Friday, May 8, 2015

Gotham: The Anvil or the Hammer Review


The first time I watched The Anvil or the Hammer, I was completely blown away by the sheer amount of crazy on Gotham.  Serial killers!  Sex clubs!  Industrial shenanigans!  Mob wars!  Beheadings! Lucius Fox!  Sex acts so shocking even jaded, cynical Detective Harvey Bullock (no virgin himself) was horrified!  It looked like Gotham was throwing everything and a kettle of fish at the stories.  I was thrilled and declared it the best episode of the season, with one more to go.  At the second viewing, a bit more rational, I still think it is a great episode, and maybe the best of the season.

Jason Lennon aka The Ogre (Milo Ventimiglia) has completed his seduction/abduction of Barbara Kean (Erin Andrews), Jim Gordon's ex.  Holding her hostage in his "grey room of pain", he is now completely convinced that they are the perfect couple.  He tells her to choose the next victim, and she chooses her WASP parents.  Jim Gordon (Ben McKenzie) and his partner Harvey Bullock (Donal Logue) eventually do find them, though it requires some bizarre investigative turns.

Those turns involve getting Oswald Cobblepot, The Penguin (Robin Lord Taylor) to get them an invite to the Foxglove Club, an exclusive brothel in the Eyes Wide Shut style.  A witness placed the Ogre there, and it's hoped someone knows something about his whereabouts.   This invite comes at the promise of a favor for Penguin to be determined later. Both detectives decide that Bullock should go (as Gordon is much too square to pass as a client of a whorehouse).  Bullock isn't fazed by the goings-on, until we get to the stage show.  Whatever went on there is so shocking even the usually blasé Bullock is shocked, arresting everyone on sight, "especially you two" (referring to Ingrid and Garrett, the two performers of the unspeakable act).  One of the prostitutes who works there gives them a clue to track Lennon down, but while it's too late for Mr. and Mrs. Kean, they do manage to rescue Barbara and kill Lennon.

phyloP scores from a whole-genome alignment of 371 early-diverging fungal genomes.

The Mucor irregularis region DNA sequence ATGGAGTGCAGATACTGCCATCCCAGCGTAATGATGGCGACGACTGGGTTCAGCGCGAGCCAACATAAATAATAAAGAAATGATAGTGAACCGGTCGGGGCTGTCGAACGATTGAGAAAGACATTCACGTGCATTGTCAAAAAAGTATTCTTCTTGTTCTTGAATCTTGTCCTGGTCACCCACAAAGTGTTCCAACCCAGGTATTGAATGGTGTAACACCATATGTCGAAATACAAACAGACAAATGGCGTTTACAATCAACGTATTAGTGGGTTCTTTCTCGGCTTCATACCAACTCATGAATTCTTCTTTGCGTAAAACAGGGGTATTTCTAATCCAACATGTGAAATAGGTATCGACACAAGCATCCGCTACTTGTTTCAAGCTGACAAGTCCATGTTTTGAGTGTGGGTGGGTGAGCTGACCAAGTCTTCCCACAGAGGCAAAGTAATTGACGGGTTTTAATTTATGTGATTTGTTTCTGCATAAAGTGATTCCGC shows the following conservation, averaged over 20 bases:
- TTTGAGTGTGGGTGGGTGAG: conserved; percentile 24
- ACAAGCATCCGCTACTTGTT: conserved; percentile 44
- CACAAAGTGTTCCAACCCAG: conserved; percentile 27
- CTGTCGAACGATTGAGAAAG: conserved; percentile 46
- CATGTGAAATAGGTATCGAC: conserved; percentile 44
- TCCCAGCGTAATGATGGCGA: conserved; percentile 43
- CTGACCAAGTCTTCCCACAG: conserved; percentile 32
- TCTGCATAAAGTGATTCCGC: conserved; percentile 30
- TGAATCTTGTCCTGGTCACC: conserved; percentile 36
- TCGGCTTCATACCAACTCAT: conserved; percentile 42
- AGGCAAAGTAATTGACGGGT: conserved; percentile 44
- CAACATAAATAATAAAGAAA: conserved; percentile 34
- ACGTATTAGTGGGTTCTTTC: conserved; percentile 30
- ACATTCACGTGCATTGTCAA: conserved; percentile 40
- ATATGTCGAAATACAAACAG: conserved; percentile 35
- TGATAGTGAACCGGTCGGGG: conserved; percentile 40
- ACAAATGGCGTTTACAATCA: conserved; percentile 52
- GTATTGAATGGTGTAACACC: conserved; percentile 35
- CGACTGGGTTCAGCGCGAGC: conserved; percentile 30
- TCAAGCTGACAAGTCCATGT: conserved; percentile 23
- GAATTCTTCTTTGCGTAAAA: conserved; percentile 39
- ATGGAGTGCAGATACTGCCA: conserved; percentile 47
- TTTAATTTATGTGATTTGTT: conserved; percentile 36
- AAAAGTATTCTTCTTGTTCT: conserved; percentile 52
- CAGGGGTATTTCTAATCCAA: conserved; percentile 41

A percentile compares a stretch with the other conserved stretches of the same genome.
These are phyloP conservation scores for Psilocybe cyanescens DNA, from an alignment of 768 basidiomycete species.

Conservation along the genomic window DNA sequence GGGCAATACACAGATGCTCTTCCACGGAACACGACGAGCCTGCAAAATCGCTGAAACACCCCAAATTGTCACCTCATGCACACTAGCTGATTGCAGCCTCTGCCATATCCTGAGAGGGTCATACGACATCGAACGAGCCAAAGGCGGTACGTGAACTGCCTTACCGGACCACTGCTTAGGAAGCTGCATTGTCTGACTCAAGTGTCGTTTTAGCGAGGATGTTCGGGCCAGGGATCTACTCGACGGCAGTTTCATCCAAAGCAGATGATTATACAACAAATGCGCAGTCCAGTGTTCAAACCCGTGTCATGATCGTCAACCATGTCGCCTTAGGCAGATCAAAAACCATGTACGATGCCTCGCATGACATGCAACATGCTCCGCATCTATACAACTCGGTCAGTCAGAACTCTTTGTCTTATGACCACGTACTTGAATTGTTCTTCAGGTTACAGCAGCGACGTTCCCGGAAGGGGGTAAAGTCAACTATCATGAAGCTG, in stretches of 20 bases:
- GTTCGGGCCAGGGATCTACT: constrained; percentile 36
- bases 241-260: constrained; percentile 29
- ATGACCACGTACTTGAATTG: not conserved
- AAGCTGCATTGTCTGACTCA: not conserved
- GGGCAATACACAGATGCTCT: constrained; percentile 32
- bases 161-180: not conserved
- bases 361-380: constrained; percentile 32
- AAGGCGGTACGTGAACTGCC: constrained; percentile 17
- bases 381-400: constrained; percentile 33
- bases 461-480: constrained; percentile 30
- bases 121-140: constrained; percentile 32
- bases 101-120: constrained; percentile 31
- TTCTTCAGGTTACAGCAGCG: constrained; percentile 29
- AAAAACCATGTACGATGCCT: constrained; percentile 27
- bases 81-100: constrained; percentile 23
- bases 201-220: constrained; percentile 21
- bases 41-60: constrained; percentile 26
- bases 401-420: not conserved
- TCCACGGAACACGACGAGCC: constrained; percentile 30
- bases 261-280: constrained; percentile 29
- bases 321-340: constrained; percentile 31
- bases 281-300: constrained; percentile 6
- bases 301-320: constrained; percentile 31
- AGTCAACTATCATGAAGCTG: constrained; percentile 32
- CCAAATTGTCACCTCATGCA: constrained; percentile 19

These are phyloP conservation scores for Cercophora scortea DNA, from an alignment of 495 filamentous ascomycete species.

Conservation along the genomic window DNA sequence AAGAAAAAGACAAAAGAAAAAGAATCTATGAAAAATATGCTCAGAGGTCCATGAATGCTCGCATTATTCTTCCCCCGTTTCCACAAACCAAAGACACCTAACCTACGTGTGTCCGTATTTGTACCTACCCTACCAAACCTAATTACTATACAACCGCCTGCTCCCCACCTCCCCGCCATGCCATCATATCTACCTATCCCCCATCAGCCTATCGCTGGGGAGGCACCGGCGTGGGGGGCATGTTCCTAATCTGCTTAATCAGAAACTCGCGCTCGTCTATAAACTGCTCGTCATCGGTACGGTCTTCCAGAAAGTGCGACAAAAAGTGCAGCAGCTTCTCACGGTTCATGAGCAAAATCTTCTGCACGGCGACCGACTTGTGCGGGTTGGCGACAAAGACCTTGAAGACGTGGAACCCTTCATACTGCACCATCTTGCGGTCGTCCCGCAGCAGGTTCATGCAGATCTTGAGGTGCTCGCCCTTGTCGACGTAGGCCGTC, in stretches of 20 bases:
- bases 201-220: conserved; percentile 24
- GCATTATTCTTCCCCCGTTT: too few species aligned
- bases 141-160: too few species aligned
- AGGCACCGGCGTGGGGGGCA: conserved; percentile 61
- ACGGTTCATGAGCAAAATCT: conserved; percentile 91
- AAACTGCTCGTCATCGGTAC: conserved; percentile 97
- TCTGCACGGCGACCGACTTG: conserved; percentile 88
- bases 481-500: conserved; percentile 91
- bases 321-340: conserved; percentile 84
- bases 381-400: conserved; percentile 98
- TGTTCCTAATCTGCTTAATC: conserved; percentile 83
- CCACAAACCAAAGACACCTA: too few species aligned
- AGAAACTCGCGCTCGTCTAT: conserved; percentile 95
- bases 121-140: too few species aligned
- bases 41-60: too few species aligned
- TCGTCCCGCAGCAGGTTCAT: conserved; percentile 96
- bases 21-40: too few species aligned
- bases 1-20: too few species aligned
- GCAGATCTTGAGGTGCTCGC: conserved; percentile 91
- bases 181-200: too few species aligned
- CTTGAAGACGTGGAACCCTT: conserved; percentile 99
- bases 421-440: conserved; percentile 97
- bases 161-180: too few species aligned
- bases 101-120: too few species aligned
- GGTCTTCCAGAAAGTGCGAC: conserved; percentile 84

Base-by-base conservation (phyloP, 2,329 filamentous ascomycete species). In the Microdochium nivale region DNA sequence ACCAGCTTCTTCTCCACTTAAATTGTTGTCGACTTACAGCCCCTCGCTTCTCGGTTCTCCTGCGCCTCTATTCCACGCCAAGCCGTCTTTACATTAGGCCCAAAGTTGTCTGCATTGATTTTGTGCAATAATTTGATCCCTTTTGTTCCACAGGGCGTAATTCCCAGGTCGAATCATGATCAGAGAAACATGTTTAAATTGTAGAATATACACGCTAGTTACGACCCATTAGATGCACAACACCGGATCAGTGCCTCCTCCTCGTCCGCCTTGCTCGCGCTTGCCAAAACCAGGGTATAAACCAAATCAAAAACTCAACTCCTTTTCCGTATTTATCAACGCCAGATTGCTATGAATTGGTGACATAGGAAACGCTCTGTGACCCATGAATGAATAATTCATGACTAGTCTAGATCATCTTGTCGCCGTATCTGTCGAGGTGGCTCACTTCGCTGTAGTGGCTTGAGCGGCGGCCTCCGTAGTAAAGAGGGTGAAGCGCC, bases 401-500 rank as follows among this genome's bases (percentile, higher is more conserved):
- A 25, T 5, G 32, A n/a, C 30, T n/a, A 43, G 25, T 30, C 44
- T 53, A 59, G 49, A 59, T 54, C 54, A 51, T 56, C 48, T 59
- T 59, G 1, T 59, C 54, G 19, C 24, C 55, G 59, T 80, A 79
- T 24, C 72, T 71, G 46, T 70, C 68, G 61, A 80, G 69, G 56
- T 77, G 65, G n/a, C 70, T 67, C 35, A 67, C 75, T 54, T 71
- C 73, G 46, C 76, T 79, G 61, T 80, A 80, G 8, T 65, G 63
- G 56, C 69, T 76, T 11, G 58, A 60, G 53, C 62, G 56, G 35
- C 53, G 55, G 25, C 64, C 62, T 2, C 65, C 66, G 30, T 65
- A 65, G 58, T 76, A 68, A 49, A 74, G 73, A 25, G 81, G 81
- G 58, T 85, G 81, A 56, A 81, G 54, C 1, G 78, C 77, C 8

In the other subplots, Ed Nygma (Cory Michael Smith) disposes of Officer Dougherty's body, repeating to himself, "No body, no crime".  He however, can't resist giving Dougherty's sweetheart Miss Kristen Kringle (Chelsea Spack) a clue about what really happened.  Nygma secretly sends Kringle a note from "Dougherty", a Dear Jane-type letter.  Nygma tells her to 'read between the lines', and we learn that the first letter in each line spells out his name. 

Penguin, for his part, has his own master-plan.   He hires Falcone assassin O'Connor (Clark Carmichael) to kill Don Maroni (David Zayas), but O'Connor and his henchmen find their guns jam.  An enraged Maroni, thinking Falcone was behind this, kills O'Connor (and sends his head to an unsuspecting Falcone), unleashing a full-scale mob war Mexican-style. 

Finally, Bruce Wayne (David Mazouz) attempts to find the incriminating information about Wayne Enterprises criminal activity, but is thwarted by Sid Bunderslaw (Michael Potts), who was aware that Bruce was coming.  He tells Bruce that his father and grandfather knew of what was going on but kept quiet.  He also directs a new junior executive, Lucius Fox (Chris Chalk) to escort Master Bruce out.  Fox gives Bruce a cryptic message about how Thomas Wayne was a 'true Stoic', and advises caution.